Concerning the search for employment (all interviewees work as employees outside Cigano families), reported cases of discrimination when it comes to searching for work are due above all to the fact that employers often do not want to hire the individual once they find out he/she is Cigano. The structural conditions of society have different impacts on individuals and families according to their social status based on the level of education and professions developed and, consequently, on the production and reproduction of situations of social inequality, discrimination and racism, but also situations of poverty and spatial and social segregation (Magano and Mendes 2021; Wacquant 2014). Access to the labour market, therefore, is seen as systematically hampered when employers become aware of the potential employees’ origins: often, employers will come up with excuses in order not to hire a Cigano candidate or pursue a dismissal if they find out that the worker is Cigano (as confirmed by Pereira 2016), but also because they do not have the necessary skills to compete in the job market due to low levels of education (the case of Cigano women with 12 years of schooling) and professional training (Magano and Mendes 2021) is still residual. In the case of the women in this study, situations of economic deprivation and poverty were frequently pointed out as reasons why they had to search out other ways of living, with the aim of escaping the “Cigano lifestyle”. They also pointed to these factors to explain why they entered the workforce very early in life, often maintaining the desire to achieve financial autonomy as a personal goal. In large part, the educational levels of the interviewees are low, though higher than the majority of Cigano women who continue to be hampered by the cultural and social role attributed to Cigano women by staying close to Cigano traditions, the family and the group. These issues were often raised and discussed by the interviewees, referring to their own life histories to describe things they desired, but were not allowed by their family because they were girls. Not all the interviewees attended school as children, for example, something that takes on greater relevance given the age of the women interviewed, all of whom are young women.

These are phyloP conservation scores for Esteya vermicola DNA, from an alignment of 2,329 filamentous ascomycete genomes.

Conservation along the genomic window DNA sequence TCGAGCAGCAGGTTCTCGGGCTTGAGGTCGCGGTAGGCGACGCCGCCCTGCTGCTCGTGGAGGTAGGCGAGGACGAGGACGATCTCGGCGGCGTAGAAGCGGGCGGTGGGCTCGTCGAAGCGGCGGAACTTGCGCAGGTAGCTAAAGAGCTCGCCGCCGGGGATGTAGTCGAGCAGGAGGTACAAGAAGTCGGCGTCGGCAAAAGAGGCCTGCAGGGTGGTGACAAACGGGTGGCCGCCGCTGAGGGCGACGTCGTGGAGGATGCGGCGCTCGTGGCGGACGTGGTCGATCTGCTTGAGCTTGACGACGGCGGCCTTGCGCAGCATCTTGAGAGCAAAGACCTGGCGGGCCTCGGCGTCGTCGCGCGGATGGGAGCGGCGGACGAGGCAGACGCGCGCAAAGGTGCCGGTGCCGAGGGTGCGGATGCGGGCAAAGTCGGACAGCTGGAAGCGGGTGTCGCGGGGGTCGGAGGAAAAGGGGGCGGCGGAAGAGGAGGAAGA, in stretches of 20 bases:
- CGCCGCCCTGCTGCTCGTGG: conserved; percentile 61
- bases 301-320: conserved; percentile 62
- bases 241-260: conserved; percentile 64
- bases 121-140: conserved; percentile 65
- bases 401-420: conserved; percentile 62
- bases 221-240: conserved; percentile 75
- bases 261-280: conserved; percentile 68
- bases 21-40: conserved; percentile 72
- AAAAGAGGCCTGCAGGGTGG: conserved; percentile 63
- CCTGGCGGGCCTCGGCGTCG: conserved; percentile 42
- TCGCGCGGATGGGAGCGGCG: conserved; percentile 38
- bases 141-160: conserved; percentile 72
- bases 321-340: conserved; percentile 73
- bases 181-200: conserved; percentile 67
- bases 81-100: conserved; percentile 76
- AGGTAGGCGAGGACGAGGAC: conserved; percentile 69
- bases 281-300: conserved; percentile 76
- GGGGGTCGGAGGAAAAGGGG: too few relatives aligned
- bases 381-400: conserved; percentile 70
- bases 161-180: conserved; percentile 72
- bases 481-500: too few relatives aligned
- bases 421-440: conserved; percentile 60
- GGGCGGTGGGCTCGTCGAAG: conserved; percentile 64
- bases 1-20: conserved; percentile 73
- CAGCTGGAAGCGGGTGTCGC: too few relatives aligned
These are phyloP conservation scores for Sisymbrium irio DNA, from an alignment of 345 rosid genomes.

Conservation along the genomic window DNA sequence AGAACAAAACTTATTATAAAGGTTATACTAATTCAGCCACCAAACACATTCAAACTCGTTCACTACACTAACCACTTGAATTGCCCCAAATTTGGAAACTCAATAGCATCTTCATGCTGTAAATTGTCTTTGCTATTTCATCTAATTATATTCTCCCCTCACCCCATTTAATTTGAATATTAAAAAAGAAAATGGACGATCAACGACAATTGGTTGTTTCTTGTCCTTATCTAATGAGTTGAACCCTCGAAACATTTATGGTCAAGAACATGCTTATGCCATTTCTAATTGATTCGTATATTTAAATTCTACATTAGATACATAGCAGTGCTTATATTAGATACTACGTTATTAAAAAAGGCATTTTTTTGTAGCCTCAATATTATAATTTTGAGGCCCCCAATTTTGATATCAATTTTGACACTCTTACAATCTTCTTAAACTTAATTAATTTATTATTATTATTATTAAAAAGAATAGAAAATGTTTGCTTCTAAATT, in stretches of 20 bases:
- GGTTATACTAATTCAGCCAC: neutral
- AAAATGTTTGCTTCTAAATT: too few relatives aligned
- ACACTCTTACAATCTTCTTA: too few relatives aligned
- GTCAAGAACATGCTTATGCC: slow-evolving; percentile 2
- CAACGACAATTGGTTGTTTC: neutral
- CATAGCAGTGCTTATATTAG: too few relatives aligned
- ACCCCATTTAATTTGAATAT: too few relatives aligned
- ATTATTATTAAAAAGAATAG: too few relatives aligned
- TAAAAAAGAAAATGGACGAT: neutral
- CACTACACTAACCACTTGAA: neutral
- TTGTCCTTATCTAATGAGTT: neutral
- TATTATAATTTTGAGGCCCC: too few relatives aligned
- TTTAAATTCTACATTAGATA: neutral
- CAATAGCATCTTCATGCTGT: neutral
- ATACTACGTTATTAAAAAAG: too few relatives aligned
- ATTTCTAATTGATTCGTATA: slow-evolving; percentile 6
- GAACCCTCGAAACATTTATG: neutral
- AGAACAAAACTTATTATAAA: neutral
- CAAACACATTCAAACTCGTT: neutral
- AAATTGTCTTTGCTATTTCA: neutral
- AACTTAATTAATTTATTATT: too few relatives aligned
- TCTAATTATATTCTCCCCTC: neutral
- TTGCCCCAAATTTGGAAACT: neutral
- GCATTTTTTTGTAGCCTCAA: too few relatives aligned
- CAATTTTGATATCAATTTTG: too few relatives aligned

In addition to economic difficulties and family responsibilities, other reasons cited for early school leave include, as previously touched upon (although not explicitly mentioned by any of the interviewees), the fear of parents seeing their daughters have daily contact with non-Cigano boys—seen as a threat to the preservation of virginity—as well as schools often being far from where they live.